Gov. Mark Warner, a Democrat, was forced to make dramatic budget cuts in his first 18 months in office, particularly in VDOT.

Initially Mr. Warner cut VDOT’s spending by more than $3 billion. Later in 2002, he was forced to shut down 12 DMV branch offices, lay off more than 500 employees and cut service hours.

The General Assembly restored funding last winter for most of the employees, and Mr. Warner reopened the 12 branch offices. Virginia now has about $54 million in revenue left over from the 2003 fiscal year, which ended June 30. However, about $45 million has already been allotted for next year.

Mr. Parmelee said the state could use the $6 million for other traffic- calming solutions. For example, VDOT could spend some of the money to properly time traffic lights.

“There are a lot of low-cost solutions to improving traffic,” he said.

Mr. Parmelee also said DMV should set up a kiosk instead of opening a store.

The Springfield Interchange project has a Web site, www.springfieldinterchange.com, and a telephone hot line for the public. The number is 877/959-5222.

But Mr. Titunik said the store offers “the vista — the whole package.”

In addition to VDOT’s information center, Fairfax County operates the Connector Store, which sells train, Metro and bus tickets. It brings in about $40,000 a month in ticket sales. Fairfax County pays about $2,400 a month to run the store. About 100 people visit the store each day.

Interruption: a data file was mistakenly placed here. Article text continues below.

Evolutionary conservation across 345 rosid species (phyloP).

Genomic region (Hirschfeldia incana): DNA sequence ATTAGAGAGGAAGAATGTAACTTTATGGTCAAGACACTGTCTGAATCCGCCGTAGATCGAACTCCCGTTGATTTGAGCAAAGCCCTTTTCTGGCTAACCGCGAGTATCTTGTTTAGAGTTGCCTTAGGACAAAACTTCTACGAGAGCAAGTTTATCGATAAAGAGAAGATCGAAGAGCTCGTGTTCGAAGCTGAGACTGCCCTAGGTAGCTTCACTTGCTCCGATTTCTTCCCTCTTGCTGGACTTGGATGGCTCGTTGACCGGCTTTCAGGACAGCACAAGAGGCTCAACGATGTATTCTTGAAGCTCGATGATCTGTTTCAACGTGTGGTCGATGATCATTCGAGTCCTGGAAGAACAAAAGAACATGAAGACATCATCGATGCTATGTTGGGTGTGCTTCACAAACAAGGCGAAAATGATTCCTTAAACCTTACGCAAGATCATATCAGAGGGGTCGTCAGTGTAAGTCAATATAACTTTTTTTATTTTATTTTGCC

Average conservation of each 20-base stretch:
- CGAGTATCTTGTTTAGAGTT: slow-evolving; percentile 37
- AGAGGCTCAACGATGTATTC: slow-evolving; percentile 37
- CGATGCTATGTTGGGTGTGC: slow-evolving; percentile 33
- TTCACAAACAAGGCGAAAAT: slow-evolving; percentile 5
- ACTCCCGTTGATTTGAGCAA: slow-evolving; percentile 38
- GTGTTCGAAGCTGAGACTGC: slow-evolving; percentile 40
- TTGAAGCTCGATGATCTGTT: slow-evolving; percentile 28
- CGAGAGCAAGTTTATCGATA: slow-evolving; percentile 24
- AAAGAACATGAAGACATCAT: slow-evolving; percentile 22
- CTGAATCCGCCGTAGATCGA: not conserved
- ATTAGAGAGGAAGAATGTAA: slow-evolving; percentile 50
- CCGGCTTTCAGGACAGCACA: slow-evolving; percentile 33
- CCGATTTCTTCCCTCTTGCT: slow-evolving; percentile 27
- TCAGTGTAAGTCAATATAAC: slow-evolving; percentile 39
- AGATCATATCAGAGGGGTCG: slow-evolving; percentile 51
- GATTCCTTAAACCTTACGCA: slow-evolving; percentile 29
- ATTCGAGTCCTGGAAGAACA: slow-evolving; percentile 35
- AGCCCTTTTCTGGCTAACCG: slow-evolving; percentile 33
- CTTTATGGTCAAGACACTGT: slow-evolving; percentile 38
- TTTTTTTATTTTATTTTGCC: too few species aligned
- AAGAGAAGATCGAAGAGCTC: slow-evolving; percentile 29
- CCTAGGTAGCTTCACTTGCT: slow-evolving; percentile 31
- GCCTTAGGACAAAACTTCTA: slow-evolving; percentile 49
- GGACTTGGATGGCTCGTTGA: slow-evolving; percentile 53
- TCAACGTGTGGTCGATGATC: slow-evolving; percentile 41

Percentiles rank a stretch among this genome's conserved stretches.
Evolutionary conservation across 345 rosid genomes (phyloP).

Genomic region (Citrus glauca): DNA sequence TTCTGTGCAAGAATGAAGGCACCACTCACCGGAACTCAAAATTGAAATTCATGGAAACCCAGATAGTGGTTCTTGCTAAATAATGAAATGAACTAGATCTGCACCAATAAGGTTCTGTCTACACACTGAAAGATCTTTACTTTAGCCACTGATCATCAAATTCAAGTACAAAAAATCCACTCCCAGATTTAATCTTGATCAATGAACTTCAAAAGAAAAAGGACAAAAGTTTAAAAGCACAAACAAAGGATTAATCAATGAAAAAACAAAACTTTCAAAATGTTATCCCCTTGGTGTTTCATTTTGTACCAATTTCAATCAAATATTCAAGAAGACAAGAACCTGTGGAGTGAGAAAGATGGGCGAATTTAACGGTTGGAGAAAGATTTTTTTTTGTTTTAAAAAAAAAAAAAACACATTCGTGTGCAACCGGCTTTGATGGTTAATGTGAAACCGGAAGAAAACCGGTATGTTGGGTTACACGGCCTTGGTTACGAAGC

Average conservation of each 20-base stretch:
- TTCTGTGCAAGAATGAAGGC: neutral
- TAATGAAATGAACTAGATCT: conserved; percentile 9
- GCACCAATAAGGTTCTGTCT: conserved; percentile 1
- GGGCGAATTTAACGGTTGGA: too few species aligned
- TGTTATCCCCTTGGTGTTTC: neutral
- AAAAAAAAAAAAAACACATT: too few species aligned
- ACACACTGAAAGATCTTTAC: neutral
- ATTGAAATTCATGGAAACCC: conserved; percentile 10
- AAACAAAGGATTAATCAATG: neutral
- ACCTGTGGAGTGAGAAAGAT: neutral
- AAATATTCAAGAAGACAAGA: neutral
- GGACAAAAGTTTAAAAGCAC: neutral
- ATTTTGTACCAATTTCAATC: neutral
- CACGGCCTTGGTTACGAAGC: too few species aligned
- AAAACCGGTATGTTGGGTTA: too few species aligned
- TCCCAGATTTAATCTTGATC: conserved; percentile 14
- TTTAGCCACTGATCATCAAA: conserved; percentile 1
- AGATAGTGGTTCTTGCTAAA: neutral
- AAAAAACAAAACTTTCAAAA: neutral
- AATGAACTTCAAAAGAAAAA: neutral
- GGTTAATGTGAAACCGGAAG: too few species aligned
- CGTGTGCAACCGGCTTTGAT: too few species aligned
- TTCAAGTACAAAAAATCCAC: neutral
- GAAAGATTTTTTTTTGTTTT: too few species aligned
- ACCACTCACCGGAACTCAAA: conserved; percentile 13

Commuter Robert Hall of Rippon, Va., said the store is a convenient place to buy train tickets.

“I [also] just go in there to get some freebies,” said the 49-year-old Hall while holding a motor-oil funnel, a coloring book and a 6-inch ruler bearing the Springfield interchange logo.

Other commuters said the store is a worthwhile service.

“I think this information center is a terrific step to keep the traveling public informed,” one respondent wrote in a survey. “Not knowing what is going on is very frustrating to a motorist.”

Another respondent wrote, “Please continue to keep [the store] open.”

Mr. Titunik would also like to see the store remain open.

“This is about more than the interchange project,” he said. “It is for all of VDOT. We have gone way beyond what we thought we would.”

The center has a section devoted to the Woodrow Wilson Memorial Project. So Mr. Titunik thinks some space could be given to other state agencies, projects or points of interest.

The center already has hundreds of brochures featuring some of the state’s popular tourist attractions including Civil War battlefields, Richmond, Charlottesville, Norfolk and Virginia Beach.

VDOT engineers also use the center to host engineers from other countries, who come to learn about the interchange design, which will include 30 ramps, 41 miles of roadway, 50 bridges and 24 lanes at its widest point. Engineers use the 11 satellite photos and projection images that hang on the wall to teach engineers and commuters about the massive project.

On other days, Boy Scout troops use a center conference room for meetings.

Mr. Titunik said with the help of the Connector Store, customers are reminded of commuter alternatives such as mass transportation. However, Mr. Parmelee said VDOT defeated the purpose by requiring visitors to travel through the interchange to get to the information center.

Mary Shaffrey contributed to this report.